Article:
(CN) – Europe’s highest court upheld French legislation requiring an insured person to get prior authorization to receive health care treatment in another member state.
The European Commission argued that the French policy, which applies to nationals seeking non-hospital care involving major medical equipment outside France, violated the European Union’s community principles.
The Luxembourg-based Court of Justice agreed with this argument, but said the restriction is justified by the high cost of medical equipment, such as magnetic resonance imaging machines, which can run into the millions of dollars.
However, the court stressed that any system requiring prior authorization must be objective and non-discriminatory. The European Commission did not provide specific enough criticism on this point, the court ruled.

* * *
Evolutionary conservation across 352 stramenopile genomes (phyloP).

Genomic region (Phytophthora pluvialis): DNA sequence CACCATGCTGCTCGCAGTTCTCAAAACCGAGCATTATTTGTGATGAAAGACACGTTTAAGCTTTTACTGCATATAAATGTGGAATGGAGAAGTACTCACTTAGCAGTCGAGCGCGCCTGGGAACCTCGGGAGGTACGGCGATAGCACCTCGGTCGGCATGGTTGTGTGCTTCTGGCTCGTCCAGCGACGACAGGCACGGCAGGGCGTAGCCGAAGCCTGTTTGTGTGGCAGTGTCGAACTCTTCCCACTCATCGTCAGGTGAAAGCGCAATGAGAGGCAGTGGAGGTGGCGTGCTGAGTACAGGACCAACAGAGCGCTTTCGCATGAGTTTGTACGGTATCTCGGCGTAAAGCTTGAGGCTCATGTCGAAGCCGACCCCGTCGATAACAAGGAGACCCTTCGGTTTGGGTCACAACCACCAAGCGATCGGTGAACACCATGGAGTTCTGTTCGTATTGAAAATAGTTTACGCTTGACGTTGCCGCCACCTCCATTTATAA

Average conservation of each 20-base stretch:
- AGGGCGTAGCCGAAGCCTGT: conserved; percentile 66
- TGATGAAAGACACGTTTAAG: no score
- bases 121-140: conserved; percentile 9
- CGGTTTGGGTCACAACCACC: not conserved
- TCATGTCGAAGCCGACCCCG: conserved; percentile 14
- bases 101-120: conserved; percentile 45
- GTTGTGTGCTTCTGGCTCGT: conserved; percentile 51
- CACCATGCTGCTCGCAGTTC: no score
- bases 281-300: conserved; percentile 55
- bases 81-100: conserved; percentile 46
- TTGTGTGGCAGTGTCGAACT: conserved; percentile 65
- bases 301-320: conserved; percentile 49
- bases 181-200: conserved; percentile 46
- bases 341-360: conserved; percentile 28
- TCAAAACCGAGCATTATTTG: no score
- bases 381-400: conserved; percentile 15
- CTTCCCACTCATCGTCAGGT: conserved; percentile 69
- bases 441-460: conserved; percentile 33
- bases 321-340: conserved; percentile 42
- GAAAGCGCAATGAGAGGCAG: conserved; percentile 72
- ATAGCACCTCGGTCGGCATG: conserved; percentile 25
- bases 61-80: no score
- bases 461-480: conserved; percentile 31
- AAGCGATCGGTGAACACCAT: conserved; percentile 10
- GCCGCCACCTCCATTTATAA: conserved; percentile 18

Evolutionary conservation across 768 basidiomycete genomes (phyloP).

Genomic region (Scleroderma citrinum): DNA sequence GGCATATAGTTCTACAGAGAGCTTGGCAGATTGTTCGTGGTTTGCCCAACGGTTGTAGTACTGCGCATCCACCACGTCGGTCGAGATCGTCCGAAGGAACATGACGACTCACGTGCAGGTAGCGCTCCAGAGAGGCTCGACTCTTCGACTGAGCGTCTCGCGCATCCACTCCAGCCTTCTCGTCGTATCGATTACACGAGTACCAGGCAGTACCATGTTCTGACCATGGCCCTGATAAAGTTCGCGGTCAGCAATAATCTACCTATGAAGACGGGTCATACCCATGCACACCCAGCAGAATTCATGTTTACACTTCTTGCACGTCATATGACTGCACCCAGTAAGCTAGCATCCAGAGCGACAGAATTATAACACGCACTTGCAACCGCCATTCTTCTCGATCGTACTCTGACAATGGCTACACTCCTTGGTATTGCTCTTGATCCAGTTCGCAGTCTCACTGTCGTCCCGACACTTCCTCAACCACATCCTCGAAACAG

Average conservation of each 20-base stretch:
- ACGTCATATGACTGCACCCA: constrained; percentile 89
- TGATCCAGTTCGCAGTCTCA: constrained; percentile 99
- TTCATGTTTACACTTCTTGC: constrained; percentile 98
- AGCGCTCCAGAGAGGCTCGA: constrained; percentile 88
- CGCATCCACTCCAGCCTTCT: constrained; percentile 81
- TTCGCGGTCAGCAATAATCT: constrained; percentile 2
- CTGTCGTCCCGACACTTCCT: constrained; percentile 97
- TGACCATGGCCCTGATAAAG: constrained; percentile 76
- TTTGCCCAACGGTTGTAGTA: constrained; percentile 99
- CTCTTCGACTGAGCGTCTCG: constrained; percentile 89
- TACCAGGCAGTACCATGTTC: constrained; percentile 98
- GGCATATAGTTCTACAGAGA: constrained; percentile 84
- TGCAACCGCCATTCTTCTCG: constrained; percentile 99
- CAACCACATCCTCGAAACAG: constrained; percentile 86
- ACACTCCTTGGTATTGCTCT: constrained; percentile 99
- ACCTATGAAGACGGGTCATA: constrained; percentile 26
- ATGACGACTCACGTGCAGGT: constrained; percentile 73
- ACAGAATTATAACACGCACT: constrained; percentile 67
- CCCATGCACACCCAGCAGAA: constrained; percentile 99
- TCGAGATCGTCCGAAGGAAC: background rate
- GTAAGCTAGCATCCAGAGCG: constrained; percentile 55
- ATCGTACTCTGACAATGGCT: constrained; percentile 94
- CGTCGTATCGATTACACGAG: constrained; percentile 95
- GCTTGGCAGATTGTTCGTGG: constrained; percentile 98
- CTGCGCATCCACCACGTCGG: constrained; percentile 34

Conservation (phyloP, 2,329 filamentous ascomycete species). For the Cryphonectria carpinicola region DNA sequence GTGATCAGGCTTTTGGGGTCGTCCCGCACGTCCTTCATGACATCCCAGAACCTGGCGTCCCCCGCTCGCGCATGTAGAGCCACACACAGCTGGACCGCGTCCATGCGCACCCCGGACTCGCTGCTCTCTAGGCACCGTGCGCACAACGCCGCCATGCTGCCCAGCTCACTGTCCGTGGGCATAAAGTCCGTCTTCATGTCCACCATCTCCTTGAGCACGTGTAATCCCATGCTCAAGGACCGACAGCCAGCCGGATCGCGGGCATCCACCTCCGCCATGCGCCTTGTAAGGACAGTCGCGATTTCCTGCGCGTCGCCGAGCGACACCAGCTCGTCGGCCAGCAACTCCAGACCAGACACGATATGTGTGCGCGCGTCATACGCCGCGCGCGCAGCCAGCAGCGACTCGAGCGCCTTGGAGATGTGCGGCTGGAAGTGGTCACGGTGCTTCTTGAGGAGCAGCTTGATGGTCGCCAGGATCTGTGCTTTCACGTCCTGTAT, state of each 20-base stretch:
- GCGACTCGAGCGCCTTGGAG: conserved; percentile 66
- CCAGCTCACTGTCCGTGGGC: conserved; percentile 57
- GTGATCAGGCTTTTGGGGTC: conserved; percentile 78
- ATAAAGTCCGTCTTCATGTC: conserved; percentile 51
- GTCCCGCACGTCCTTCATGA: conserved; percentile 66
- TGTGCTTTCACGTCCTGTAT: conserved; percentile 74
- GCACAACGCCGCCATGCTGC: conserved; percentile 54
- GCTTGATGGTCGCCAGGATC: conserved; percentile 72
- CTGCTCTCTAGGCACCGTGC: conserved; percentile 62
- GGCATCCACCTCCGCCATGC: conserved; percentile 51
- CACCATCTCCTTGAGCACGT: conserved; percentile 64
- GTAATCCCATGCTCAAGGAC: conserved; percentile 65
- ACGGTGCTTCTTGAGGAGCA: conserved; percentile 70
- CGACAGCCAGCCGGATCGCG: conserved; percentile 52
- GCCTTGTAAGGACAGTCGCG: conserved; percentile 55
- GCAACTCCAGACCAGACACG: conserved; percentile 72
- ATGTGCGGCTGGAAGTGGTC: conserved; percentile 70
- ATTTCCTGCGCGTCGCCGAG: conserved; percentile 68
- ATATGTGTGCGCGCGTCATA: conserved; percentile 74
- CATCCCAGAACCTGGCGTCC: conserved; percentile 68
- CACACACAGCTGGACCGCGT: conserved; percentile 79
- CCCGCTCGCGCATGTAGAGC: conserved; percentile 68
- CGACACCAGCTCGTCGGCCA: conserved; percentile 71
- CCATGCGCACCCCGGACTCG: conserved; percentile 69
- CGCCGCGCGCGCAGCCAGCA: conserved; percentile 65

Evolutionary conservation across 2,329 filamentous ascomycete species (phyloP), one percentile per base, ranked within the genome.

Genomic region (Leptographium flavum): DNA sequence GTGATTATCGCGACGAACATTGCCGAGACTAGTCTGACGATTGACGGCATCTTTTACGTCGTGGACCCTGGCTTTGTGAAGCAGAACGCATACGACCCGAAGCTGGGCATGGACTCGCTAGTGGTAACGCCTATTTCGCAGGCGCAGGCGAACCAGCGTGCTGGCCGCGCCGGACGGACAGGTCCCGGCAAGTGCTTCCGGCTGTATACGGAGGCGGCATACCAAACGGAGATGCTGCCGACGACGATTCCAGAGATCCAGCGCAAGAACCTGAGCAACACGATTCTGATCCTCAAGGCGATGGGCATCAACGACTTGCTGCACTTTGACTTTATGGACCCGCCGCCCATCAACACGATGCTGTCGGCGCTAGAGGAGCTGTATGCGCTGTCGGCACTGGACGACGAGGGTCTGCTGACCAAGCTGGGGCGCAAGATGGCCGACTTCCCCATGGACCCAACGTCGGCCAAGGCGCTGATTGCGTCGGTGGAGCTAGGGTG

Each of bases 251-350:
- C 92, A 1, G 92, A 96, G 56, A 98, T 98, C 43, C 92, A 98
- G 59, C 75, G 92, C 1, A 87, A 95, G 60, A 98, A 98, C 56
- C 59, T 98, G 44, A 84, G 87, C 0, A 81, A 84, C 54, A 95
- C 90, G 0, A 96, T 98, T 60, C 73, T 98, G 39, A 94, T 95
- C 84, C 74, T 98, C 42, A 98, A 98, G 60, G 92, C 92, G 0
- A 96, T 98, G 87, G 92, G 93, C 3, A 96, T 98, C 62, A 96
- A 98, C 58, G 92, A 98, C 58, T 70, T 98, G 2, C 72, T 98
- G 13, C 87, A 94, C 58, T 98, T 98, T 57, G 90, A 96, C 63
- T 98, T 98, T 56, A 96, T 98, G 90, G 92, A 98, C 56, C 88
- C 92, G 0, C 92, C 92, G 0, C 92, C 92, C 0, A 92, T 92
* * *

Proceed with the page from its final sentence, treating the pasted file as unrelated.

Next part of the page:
The amount of reimbursement, though an issue in the past, was not in question here, as the French policy provides for additional reimbursement if costs run beyond what’s allowed under national coverage.
In dismissing the case, the EU court noted that applying market rules to nationalized health care systems has been controversial in past rulings.
Like many European countries, France offers universal health care. The World Health Organization in 2000 rated France as having the world’s best health care system, although it comes at a price: about one-fifth of a French company’s payroll goes toward compulsory coverage.